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Oecologia

, Volume 144, Issue 4, pp 684–691 | Cite as

Movement of carbon among estuarine habitats and its assimilation by invertebrates

  • Rod M. ConnollyEmail author
  • Daniel Gorman
  • Michaela A. Guest
Stable Isotopes Issue

Abstract

We measured the extent of movement of carbon and its assimilation by invertebrates among estuarine habitats by analysing carbon stable isotopes of invertebrates collected along transects crossing the boundary of two habitats. The habitats were dominated by autotrophs with distinct isotope values: (1) mudflats containing benthic microalgae (mean −22.6, SE 0.6‰) and (2) seagrass and its associated epiphytic algae (similar values, pooled mean −9.8, 0.5‰). Three species of invertebrates were analysed: a palaemonid shrimp, Macrobrachium intermedium, and two polychaete worms, Nephtys australiensis and Australonereis ehlersi. All species had a similar narrow range of isotope values (−9 to −14‰), and showed no statistically significant relationship between position along transect and isotope values. Animals were relying on carbon from seagrass meadows whether they were in seagrass or on mudflats hundreds of metres away. Particulate organic matter collected from superficial sediments along the transects had similar values to animals (mean −11.1, SE 1.3‰) and also showed no significant relationship with position. The isotope values of these relatively immobile invertebrates and the particulate detritus suggest that carbon moves from subtidal seagrass meadows to mudflats as particulate matter and is assimilated by invertebrates. This assimilation might be direct in the case of the detritivorous worm, A. ehlersi, but must be via invertebrate prey in the case of the carnivorous worm, N. australiensis and the scavenging shrimp, M. intermedium. The extent of movement of carbon among habitats, especially towards shallower habitats, is surprising since in theory, carbon is more likely to move offshore in situations such as the current study where habitats are in relatively open, unprotected waters.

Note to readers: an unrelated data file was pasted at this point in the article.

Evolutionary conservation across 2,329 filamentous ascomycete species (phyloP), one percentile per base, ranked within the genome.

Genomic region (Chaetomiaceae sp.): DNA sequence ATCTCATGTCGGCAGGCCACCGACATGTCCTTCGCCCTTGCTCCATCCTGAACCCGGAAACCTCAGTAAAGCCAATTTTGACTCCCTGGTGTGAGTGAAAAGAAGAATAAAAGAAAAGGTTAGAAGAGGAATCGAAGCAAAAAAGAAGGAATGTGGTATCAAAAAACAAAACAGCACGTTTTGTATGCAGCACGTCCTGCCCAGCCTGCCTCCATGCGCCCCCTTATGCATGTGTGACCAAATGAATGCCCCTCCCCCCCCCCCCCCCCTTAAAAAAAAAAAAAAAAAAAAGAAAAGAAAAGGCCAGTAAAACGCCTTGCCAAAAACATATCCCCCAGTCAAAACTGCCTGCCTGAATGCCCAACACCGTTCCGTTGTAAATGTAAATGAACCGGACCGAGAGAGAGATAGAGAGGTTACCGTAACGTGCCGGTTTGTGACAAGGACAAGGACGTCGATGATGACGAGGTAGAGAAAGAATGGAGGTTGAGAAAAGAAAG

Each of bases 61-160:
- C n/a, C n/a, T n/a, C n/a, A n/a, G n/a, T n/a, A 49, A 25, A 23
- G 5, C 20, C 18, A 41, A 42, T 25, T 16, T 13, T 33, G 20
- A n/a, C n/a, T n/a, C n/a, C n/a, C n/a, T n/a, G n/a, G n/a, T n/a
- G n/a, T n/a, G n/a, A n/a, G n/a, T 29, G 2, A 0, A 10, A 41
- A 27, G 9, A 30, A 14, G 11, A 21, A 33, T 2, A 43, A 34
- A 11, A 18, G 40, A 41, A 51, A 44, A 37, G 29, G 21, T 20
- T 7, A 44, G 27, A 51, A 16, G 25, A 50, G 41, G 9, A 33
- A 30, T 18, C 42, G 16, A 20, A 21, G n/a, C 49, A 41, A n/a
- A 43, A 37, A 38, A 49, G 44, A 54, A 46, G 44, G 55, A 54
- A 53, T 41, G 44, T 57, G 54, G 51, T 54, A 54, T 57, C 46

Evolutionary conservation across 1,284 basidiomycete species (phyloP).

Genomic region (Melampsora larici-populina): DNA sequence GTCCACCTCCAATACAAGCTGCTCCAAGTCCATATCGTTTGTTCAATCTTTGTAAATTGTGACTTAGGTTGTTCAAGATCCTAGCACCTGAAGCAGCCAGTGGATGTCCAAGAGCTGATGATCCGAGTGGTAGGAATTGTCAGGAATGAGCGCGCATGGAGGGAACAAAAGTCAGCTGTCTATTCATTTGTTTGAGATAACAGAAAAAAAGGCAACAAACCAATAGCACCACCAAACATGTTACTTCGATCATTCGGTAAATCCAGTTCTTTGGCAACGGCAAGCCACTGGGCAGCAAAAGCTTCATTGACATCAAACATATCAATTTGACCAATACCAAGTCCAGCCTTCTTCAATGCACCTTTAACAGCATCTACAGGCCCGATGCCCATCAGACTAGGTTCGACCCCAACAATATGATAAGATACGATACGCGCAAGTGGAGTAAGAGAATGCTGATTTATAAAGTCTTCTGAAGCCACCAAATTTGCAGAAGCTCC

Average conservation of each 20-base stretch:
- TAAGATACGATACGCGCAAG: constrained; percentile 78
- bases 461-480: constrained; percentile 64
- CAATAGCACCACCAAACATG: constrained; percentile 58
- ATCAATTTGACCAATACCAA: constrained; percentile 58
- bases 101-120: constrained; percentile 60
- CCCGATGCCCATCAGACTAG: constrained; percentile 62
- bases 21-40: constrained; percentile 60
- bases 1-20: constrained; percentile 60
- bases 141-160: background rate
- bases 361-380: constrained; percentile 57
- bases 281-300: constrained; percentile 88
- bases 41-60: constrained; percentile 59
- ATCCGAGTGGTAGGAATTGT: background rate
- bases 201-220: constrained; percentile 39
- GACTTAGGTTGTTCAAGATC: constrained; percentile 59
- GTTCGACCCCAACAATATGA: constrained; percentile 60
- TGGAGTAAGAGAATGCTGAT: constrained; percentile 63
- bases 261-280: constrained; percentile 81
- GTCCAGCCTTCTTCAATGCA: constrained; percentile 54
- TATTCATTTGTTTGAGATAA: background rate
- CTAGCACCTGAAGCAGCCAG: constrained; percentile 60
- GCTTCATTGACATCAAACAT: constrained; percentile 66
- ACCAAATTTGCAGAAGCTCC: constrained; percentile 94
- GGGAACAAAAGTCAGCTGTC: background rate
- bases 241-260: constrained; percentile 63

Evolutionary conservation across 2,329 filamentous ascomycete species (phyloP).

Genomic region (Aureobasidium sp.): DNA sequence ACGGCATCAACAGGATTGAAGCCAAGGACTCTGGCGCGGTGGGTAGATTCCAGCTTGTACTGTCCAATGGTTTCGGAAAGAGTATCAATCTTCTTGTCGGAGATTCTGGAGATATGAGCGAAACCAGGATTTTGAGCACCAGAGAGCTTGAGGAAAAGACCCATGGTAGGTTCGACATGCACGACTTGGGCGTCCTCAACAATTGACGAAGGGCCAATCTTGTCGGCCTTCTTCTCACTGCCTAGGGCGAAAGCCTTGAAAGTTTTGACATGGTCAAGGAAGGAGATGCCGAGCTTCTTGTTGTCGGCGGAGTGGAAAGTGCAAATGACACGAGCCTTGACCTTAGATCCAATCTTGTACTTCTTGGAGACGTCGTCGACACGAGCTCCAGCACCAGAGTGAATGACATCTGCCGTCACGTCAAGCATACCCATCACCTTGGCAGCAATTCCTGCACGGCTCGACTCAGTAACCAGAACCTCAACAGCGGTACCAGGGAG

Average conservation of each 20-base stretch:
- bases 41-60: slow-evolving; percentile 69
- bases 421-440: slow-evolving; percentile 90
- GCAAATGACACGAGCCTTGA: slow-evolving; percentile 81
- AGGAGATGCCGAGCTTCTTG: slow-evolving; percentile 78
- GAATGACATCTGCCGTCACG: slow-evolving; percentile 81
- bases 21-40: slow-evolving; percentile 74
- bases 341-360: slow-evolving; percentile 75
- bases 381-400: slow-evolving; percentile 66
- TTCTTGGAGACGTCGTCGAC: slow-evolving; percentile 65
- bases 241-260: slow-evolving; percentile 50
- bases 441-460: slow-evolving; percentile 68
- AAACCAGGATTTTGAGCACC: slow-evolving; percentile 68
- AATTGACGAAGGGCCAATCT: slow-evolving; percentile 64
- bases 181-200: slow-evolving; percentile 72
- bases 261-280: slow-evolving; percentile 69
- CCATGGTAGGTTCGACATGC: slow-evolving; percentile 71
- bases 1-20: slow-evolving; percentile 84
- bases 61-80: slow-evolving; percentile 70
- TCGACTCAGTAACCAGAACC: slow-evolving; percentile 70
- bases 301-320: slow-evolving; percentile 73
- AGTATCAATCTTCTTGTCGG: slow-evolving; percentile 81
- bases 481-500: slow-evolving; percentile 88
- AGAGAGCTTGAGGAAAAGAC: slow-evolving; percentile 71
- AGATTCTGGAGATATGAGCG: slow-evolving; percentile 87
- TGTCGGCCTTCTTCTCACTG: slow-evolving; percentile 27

Keywords

Crustacea Estuary Polychaeta Stable isotopes Trophic subsidy 

Notes

Acknowledgements

We thank R. Diocares for mass spectrometry assistance and the marine ecology group at Griffith University for improving the manuscript. We gratefully acknowledge funding support from Fisheries R&D Corporation and the Cooperative Research Centre for Coastal Zone, Estuary and Waterway Management.

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Copyright information

© Springer-Verlag 2005

Authors and Affiliations

  • Rod M. Connolly
    • 1
    • 2
    Email author
  • Daniel Gorman
    • 1
    • 3
  • Michaela A. Guest
    • 1
    • 2
    • 4
  1. 1.Centre for Aquatic Processes and Pollution, and School of Environmental and Applied SciencesGriffith UniversityBrisbaneAustralia
  2. 2.Cooperative Research Centre for Coastal ZoneEstuary and Waterway ManagementIndooroopillyAustralia
  3. 3.Southern Seas Ecology LaboratoriesUniversity of AdelaideAdelaideAustralia
  4. 4.Tasmanian Aquaculture and Fisheries InstituteUniversity of TasmaniaHobartAustralia

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